I wonder how many of you regard a day’s professional development as a self-indulgence?  I suspect it may be something unique to writers and other creatives, but I was struck by the use of the words ‘self-indulgence’ no fewer than three times in the first hour of Saturday’s event at the National Centre for Writing.  It seems that a lot of us have difficultly permitting ourselves the investment of time and money into our development as writers.

The National Centre for Writing (formerly the Writers’ Centre Norwich) is based at Dragon Hall on King Street in Norwich, and provides resources, mentoring and events for writers – both online and face to face.  Saturday’s event was entitled The Writer’s Roadmap, and took place in the great hall, upstairs at Dragon Hall.  The wonderful Florence Reynolds is the Programme Officer, and welcomed us to a superbly organised day in a unique venue.

I should warn you (if you haven’t already gathered from elsewhere in this blog) that I am something of a medieval history nerd, so spending a day in Dragon Hall was, frankly, distracting!  According to the Dragon Hall website, there has been a building on this site for more than a thousand years – Florence told me that there is evidence of a Saxon post hut beneath the undercroft.  The present building was built around 1430 by a merchant, Robert Toppes, although one of the outbuildings is believed to be a century older.  Originally a trading hall, it backed on to the River Wensum, which via the River Yare gave access to the North Sea at Great Yarmouth.  It was part of Norwich’s major role in the trading of wool and textiles, especially to and from the Low Countries, during the middle ages, on which the wealth of East Anglia was built.  Now a Grade I listed building, parts of it have at various points been houses, tenements (housing up to 150 people in the 19th century), a pub, a butchers, and the rectory for nearby St Julian’s Church (of which more later).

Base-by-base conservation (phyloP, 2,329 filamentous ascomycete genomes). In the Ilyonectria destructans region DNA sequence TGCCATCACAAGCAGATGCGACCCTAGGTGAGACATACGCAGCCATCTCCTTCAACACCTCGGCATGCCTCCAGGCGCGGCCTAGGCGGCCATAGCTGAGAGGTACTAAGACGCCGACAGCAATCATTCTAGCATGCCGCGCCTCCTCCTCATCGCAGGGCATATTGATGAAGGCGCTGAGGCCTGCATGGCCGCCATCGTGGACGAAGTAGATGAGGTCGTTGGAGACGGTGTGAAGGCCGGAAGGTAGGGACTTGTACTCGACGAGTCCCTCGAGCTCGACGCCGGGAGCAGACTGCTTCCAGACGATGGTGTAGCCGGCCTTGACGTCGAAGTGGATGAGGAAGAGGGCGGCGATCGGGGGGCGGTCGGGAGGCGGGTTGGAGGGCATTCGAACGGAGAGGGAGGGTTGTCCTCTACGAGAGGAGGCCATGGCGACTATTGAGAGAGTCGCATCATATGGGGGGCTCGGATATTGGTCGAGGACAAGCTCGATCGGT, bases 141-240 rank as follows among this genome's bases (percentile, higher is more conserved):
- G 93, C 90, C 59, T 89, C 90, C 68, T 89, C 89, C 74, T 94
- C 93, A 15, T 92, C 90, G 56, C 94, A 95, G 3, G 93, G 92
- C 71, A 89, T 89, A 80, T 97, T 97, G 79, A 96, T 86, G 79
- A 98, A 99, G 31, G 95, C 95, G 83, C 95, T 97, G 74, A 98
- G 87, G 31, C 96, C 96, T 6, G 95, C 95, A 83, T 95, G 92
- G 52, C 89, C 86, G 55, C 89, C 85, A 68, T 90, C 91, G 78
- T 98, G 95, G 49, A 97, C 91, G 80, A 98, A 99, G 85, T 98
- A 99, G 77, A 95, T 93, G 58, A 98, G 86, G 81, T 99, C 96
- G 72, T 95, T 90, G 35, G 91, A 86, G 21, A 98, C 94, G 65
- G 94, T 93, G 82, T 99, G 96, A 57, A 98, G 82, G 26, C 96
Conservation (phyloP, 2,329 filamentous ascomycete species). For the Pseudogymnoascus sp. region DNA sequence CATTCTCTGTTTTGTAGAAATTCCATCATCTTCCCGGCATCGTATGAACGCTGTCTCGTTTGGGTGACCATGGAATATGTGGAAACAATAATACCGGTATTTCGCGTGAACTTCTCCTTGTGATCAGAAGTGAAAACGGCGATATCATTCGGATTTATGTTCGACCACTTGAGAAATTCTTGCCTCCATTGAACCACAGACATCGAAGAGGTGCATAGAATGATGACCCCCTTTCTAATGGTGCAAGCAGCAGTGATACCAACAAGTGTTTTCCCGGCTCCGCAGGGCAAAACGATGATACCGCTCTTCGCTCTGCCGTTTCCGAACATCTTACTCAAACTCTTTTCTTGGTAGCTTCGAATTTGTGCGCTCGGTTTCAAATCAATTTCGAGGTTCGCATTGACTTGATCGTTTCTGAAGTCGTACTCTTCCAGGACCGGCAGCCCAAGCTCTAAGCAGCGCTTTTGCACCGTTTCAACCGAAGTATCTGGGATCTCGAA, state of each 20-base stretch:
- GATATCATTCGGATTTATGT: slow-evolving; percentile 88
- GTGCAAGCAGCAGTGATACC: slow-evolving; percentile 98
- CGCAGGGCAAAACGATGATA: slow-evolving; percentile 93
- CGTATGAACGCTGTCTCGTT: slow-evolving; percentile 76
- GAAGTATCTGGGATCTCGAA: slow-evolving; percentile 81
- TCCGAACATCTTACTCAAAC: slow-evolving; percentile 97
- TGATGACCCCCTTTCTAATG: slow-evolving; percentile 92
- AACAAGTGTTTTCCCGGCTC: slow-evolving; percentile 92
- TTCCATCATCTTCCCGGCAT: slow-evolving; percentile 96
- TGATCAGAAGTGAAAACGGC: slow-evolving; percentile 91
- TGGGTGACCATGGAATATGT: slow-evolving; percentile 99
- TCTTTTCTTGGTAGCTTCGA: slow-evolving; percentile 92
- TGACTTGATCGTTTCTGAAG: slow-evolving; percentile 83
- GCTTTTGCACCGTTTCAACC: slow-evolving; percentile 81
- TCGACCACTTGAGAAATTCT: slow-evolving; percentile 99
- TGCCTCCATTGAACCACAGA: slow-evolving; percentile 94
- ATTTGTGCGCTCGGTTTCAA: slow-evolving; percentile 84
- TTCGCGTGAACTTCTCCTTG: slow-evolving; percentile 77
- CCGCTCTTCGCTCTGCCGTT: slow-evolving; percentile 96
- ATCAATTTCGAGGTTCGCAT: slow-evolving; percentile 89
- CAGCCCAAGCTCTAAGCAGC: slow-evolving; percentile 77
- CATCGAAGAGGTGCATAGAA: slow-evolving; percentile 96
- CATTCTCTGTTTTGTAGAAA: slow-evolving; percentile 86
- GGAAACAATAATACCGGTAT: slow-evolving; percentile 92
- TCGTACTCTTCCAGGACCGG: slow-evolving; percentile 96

We were upstairs in the Great Hall, where the one remaining carved dragon (there were 14 originally) has been rescued from under a pile of rubbish in an outbuilding, restored, and put back where it belongs in the beams of the splendid roof.  Another treat was the remnants of Victorian wallpaper, which Florence pointed out.  It’s lovely that NCW are so evidently proud of the building, and great to see that it’s in daily use and living again.

The event was both enjoyable and very useful, an opportunity to meet with other writers (we tend to be a fairly solitary lot) and also to get some high-quality input from writers with a wide range of experience.  Molly Naylor, who described herself has having a portfolio career which includes poetry as well as writing for stage and screen, spoke about working across boundaries of genre, and the importance of finding our unique ‘voice’.  Victoria Adukwei Bulley spoke about opportunities for residencies and commissions, and showed us some of the output from her residency at the V&A.